My latest at FPM is about the failed UN peace plan being pushed by former Sec Gen Kofi Annan and the “Friends of Syria” getting closer to calling outright for the arming of the rebels in the Free Syrian Army.
But I was a little surprised to read about the extent of Islamist influence in the councils of the opposition — including the “moderate” Muslim Brotherhood.
The SNC met earlier in the week, trying with little success to paper over its differences. The Kurdish delegation walked out in the middle of the conference, claiming their concerns were not being met, while several secular members had quit in disgust last month, saying that the organization was “undemocratic” and was being dominated by Islamists. Working feverishly, Turkish diplomats managed to save the conference from catastrophe by luring back many of those who quit, getting the SNC to agree to expand its membership and try to work more democratically. The Kurds, however, refused to return citing the SNC’s unwillingness to include a reference to Kurdish autonomy in its statement on a post-Assad Syria.
So far, the SNC and the rest of the Syrian opposition has been hopelessly fractured in almost every way - from agreeing on an immediate agenda to help the FSA to violent disagreements over the future of a post-Assad Syria. But there is one group within the SNC that is organized, dedicated to throwing Assad out, and clear about both its immediate goals and long term plans.
The Muslim Brotherhood - once banned in Syria - is on the comeback trail and its resurgence should give Western powers pause before agreeing to arm any of the opposition groups.
The Brotherhood was last seen in Syria during the 1980s when Assad’s father Hafez cracked down on its headquarters in the city of Hama, murdering up to 10,000 during a bloody insurrection. But in reality, the Brothers had never left - they simply went underground. While most of the leaders were in exile, the structure of the group remained intact through a network of cells and activists. It was the same tactic used in Egypt after Hosni Mubarak’s crackdown and has led to victory at the polls there. While Assad continued to arrest and execute Brotherhood members, he could never stamp out the movement completely.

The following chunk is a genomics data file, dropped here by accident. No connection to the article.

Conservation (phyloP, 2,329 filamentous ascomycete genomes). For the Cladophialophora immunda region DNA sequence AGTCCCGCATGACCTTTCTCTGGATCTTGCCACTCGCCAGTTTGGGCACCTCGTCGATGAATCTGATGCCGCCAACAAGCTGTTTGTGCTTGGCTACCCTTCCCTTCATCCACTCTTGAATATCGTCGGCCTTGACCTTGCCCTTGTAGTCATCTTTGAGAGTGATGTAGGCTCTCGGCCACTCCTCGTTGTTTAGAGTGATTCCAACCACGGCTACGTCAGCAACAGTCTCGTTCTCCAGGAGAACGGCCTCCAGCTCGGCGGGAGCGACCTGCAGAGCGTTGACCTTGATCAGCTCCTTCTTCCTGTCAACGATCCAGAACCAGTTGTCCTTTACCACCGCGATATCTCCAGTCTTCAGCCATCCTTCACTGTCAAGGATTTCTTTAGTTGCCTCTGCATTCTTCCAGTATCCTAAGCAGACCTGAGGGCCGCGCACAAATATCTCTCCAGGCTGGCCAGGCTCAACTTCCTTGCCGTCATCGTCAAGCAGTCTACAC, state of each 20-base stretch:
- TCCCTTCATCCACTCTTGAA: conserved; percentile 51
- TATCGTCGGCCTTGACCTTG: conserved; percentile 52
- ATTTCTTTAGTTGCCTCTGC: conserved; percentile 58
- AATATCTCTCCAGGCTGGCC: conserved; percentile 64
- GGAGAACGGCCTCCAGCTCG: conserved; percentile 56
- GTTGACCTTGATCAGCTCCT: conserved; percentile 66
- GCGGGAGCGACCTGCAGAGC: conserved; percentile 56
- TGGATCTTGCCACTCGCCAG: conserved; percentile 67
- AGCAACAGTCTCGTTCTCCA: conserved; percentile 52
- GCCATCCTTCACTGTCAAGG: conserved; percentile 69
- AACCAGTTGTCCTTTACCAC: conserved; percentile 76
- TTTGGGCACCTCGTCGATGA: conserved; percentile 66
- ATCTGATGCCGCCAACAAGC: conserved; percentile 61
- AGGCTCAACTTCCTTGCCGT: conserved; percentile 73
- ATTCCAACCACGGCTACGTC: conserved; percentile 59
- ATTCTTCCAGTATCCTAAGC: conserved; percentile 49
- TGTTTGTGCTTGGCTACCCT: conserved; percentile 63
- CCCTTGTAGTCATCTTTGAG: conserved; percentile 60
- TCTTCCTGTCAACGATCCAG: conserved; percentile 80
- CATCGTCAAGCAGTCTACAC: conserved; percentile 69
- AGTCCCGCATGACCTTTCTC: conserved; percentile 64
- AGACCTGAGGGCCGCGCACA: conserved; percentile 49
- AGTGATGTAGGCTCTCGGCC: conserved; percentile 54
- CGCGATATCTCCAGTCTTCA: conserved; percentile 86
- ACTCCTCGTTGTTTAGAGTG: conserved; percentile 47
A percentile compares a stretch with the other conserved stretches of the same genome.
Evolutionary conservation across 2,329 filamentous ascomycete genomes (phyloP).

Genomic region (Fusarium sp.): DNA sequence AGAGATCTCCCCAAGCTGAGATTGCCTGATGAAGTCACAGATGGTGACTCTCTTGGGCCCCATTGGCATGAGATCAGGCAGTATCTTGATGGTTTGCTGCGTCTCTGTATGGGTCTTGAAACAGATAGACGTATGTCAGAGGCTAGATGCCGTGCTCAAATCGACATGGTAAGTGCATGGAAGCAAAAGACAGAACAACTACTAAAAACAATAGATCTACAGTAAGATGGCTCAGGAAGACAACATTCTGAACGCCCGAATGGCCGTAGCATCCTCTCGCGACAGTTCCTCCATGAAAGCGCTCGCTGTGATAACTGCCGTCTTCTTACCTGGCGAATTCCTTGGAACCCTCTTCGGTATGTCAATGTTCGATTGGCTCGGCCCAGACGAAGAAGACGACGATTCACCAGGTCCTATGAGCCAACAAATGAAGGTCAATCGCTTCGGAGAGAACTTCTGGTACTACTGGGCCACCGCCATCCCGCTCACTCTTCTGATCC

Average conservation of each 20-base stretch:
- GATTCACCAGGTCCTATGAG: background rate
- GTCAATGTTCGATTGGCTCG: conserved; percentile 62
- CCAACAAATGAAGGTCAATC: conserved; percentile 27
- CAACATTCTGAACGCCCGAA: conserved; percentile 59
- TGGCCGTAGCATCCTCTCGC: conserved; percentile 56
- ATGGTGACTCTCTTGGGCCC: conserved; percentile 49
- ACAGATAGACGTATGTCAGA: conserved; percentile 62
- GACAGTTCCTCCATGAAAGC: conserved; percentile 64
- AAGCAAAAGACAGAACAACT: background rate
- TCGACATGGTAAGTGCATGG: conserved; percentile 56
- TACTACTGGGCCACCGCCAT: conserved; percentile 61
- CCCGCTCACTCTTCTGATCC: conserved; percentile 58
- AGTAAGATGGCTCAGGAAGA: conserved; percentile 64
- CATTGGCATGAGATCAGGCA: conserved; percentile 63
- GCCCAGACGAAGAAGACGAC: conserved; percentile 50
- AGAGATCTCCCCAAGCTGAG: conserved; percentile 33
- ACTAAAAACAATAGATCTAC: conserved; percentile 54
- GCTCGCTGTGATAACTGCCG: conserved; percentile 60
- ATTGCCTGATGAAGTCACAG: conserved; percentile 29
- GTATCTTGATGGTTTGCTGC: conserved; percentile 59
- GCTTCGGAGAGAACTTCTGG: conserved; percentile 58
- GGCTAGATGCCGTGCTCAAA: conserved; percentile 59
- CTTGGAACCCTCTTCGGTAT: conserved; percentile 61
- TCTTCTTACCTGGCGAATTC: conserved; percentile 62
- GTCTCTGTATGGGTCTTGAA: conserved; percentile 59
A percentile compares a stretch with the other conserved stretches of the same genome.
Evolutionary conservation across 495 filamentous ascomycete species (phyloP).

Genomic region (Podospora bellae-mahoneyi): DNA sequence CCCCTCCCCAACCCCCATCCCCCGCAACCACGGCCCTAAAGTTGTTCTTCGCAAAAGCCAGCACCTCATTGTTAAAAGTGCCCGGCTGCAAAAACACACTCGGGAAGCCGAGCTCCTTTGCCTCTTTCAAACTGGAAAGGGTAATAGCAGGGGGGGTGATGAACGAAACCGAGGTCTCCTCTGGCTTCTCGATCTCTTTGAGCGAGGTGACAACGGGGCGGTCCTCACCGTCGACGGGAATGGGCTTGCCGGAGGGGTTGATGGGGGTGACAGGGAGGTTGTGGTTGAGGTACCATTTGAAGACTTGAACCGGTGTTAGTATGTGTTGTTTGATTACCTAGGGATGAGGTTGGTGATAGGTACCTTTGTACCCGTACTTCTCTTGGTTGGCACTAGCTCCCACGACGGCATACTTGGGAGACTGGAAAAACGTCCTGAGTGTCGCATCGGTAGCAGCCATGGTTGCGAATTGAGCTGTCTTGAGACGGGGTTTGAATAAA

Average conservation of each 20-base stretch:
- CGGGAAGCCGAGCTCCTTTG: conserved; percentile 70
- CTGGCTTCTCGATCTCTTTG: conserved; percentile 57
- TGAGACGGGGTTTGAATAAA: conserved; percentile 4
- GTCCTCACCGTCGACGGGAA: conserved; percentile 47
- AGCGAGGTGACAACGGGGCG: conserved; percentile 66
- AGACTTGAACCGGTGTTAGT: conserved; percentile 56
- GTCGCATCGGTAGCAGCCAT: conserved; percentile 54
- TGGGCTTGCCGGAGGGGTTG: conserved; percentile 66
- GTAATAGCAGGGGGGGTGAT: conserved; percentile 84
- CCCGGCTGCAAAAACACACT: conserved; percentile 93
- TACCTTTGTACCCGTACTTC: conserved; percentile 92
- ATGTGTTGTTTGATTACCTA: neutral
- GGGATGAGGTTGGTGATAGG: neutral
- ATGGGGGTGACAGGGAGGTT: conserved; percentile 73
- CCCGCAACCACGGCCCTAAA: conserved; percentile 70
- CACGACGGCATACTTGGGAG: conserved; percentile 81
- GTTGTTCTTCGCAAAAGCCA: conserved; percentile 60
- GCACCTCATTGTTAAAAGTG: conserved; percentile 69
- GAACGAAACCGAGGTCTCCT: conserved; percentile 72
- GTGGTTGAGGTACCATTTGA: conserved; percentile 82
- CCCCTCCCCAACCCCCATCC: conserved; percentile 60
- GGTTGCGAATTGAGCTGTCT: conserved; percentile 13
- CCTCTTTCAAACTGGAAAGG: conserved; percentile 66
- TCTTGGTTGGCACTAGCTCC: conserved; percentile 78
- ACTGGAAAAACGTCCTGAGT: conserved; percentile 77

Now, with the secular opposition in disarray, the Muslim Brotherhood is re-emerging with surprising strength and cohesiveness. Some opposition members say that the Brotherhood is using money and weapons to gain influence in the council, tapping its donor base spread throughout the Middle East. One secular dissident who broke away from the SNC last month, Kamal Labwani, claims the SNC is “a liberal front for the Muslim Brotherhood. ” Islamist members of the council deny this, saying that they want a pluralistic Syria where all factions and sects are represented in government.
What’s clear is that at the SNC meeting last week, the Muslim Brotherhood was forced to compromise and expand the SNC to include more secular groups. Of the 350 members of the SNC, it is believed that 270 are Islamists, Salafis, and other Sunni radicals who want to depose Assad both because he is a member of the Alawite sect of Shia Islam and because of his oppression.
I saw the term “moderate” applied to the Brotherhood in both the New York Times and by AP. Are they serious? What is their definition of “moderate?”
My definition does not include the destruction of the state of Israel as a part of its charter. Or the murder of Jews as many of the more radical members call for.
I am not insensate to the realities of politics in the Middle East - especially since the Brotherhood was the only organized political force in many countries where oppressive governments ruled. But before supporting the Islamists, I would think that as an absolute minimum requirement for our granting them legitimacy would be for them to foreswear their desire to destroy Israel. This is ridiculously simple minded. And for the US government to deal with outfits like the Muslim Brotherhood as if they were simply the kinds of thugs and dictators who we have dealt with in the past is just nuts.